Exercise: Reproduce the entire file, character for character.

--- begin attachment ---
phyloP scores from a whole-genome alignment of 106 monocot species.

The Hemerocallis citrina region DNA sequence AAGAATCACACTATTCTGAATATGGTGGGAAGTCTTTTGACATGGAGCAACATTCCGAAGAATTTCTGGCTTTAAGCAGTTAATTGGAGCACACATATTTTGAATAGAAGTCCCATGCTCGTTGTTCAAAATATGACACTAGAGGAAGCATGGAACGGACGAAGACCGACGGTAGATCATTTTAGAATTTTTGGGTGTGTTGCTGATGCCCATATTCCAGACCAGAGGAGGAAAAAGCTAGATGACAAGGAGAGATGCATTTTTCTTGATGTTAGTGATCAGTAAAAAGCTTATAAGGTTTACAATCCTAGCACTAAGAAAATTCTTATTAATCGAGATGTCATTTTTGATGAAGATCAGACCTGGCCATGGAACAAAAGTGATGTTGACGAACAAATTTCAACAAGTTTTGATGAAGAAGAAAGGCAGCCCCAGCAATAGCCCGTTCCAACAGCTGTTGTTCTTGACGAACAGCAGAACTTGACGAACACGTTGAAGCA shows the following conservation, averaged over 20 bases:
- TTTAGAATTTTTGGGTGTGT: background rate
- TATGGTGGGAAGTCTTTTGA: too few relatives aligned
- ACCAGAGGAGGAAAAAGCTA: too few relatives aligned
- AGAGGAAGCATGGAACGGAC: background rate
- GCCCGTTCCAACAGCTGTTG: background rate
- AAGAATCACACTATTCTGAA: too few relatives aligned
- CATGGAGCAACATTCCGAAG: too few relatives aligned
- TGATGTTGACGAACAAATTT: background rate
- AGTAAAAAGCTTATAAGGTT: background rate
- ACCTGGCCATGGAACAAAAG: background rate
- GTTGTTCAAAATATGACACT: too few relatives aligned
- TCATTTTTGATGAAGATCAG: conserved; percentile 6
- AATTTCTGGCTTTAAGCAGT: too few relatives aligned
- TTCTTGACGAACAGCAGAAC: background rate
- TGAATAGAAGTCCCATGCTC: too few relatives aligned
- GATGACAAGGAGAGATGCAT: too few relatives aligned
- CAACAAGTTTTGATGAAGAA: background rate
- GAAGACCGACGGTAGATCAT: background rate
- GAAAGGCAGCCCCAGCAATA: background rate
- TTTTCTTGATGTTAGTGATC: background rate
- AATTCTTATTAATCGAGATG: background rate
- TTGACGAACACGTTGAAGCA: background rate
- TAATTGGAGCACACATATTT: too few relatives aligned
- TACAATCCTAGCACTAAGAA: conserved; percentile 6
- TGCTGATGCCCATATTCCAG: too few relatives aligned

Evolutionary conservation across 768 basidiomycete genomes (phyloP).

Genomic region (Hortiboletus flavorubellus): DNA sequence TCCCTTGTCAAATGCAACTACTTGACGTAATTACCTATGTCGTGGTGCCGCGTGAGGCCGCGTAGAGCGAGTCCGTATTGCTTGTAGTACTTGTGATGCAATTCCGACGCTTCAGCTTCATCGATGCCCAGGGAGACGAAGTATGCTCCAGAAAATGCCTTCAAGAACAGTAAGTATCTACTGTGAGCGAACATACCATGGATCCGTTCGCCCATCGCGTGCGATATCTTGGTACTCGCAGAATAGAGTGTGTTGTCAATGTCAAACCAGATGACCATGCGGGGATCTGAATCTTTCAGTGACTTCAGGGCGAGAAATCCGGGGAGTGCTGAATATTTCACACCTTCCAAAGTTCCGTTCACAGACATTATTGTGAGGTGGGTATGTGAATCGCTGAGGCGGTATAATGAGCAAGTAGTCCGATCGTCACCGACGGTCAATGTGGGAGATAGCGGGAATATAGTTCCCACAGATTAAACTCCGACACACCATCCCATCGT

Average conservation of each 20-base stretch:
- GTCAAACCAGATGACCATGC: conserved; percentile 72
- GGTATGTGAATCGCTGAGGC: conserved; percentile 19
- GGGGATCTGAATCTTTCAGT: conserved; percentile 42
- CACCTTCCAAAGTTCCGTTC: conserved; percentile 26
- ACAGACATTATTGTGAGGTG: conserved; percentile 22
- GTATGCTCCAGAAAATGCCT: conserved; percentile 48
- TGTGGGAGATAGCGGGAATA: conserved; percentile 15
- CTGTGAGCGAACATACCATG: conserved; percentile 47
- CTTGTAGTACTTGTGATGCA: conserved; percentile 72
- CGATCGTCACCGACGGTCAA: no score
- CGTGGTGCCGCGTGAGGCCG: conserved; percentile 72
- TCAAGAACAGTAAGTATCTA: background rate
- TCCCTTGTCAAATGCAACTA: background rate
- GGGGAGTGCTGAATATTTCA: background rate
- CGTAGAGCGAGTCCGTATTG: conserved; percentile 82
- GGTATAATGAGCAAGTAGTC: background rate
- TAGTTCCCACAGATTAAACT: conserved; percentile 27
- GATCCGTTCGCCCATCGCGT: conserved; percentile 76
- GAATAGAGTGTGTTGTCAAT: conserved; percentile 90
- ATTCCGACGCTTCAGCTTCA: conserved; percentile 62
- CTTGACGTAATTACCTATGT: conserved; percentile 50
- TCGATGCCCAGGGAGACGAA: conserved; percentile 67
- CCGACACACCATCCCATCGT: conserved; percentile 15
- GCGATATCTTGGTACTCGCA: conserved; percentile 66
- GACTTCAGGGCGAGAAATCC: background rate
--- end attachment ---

phyloP scores from a whole-genome alignment of 106 monocot species.

The Hemerocallis citrina region DNA sequence AAGAATCACACTATTCTGAATATGGTGGGAAGTCTTTTGACATGGAGCAACATTCCGAAGAATTTCTGGCTTTAAGCAGTTAATTGGAGCACACATATTTTGAATAGAAGTCCCATGCTCGTTGTTCAAAATATGACACTAGAGGAAGCATGGAACGGACGAAGACCGACGGTAGATCATTTTAGAATTTTTGGGTGTGTTGCTGATGCCCATATTCCAGACCAGAGGAGGAAAAAGCTAGATGACAAGGAGAGATGCATTTTTCTTGATGTTAGTGATCAGTAAAAAGCTTATAAGGTTTACAATCCTAGCACTAAGAAAATTCTTATTAATCGAGATGTCATTTTTGATGAAGATCAGACCTGGCCATGGAACAAAAGTGATGTTGACGAACAAATTTCAACAAGTTTTGATGAAGAAGAAAGGCAGCCCCAGCAATAGCCCGTTCCAACAGCTGTTGTTCTTGACGAACAGCAGAACTTGACGAACACGTTGAAGCA shows the following conservation, averaged over 20 bases:
- TTTAGAATTTTTGGGTGTGT: background rate
- TATGGTGGGAAGTCTTTTGA: too few relatives aligned
- ACCAGAGGAGGAAAAAGCTA: too few relatives aligned
- AGAGGAAGCATGGAACGGAC: background rate
- GCCCGTTCCAACAGCTGTTG: background rate
- AAGAATCACACTATTCTGAA: too few relatives aligned
- CATGGAGCAACATTCCGAAG: too few relatives aligned
- TGATGTTGACGAACAAATTT: background rate
- AGTAAAAAGCTTATAAGGTT: background rate
- ACCTGGCCATGGAACAAAAG: background rate
- GTTGTTCAAAATATGACACT: too few relatives aligned
- TCATTTTTGATGAAGATCAG: conserved; percentile 6
- AATTTCTGGCTTTAAGCAGT: too few relatives aligned
- TTCTTGACGAACAGCAGAAC: background rate
- TGAATAGAAGTCCCATGCTC: too few relatives aligned
- GATGACAAGGAGAGATGCAT: too few relatives aligned
- CAACAAGTTTTGATGAAGAA: background rate
- GAAGACCGACGGTAGATCAT: background rate
- GAAAGGCAGCCCCAGCAATA: background rate
- TTTTCTTGATGTTAGTGATC: background rate
- AATTCTTATTAATCGAGATG: background rate
- TTGACGAACACGTTGAAGCA: background rate
- TAATTGGAGCACACATATTT: too few relatives aligned
- TACAATCCTAGCACTAAGAA: conserved; percentile 6
- TGCTGATGCCCATATTCCAG: too few relatives aligned

Evolutionary conservation across 768 basidiomycete genomes (phyloP).

Genomic region (Hortiboletus flavorubellus): DNA sequence TCCCTTGTCAAATGCAACTACTTGACGTAATTACCTATGTCGTGGTGCCGCGTGAGGCCGCGTAGAGCGAGTCCGTATTGCTTGTAGTACTTGTGATGCAATTCCGACGCTTCAGCTTCATCGATGCCCAGGGAGACGAAGTATGCTCCAGAAAATGCCTTCAAGAACAGTAAGTATCTACTGTGAGCGAACATACCATGGATCCGTTCGCCCATCGCGTGCGATATCTTGGTACTCGCAGAATAGAGTGTGTTGTCAATGTCAAACCAGATGACCATGCGGGGATCTGAATCTTTCAGTGACTTCAGGGCGAGAAATCCGGGGAGTGCTGAATATTTCACACCTTCCAAAGTTCCGTTCACAGACATTATTGTGAGGTGGGTATGTGAATCGCTGAGGCGGTATAATGAGCAAGTAGTCCGATCGTCACCGACGGTCAATGTGGGAGATAGCGGGAATATAGTTCCCACAGATTAAACTCCGACACACCATCCCATCGT

Average conservation of each 20-base stretch:
- GTCAAACCAGATGACCATGC: conserved; percentile 72
- GGTATGTGAATCGCTGAGGC: conserved; percentile 19
- GGGGATCTGAATCTTTCAGT: conserved; percentile 42
- CACCTTCCAAAGTTCCGTTC: conserved; percentile 26
- ACAGACATTATTGTGAGGTG: conserved; percentile 22
- GTATGCTCCAGAAAATGCCT: conserved; percentile 48
- TGTGGGAGATAGCGGGAATA: conserved; percentile 15
- CTGTGAGCGAACATACCATG: conserved; percentile 47
- CTTGTAGTACTTGTGATGCA: conserved; percentile 72
- CGATCGTCACCGACGGTCAA: no score
- CGTGGTGCCGCGTGAGGCCG: conserved; percentile 72
- TCAAGAACAGTAAGTATCTA: background rate
- TCCCTTGTCAAATGCAACTA: background rate
- GGGGAGTGCTGAATATTTCA: background rate
- CGTAGAGCGAGTCCGTATTG: conserved; percentile 82
- GGTATAATGAGCAAGTAGTC: background rate
- TAGTTCCCACAGATTAAACT: conserved; percentile 27
- GATCCGTTCGCCCATCGCGT: conserved; percentile 76
- GAATAGAGTGTGTTGTCAAT: conserved; percentile 90
- ATTCCGACGCTTCAGCTTCA: conserved; percentile 62
- CTTGACGTAATTACCTATGT: conserved; percentile 50
- TCGATGCCCAGGGAGACGAA: conserved; percentile 67
- CCGACACACCATCCCATCGT: conserved; percentile 15
- GCGATATCTTGGTACTCGCA: conserved; percentile 66
- GACTTCAGGGCGAGAAATCC: background rate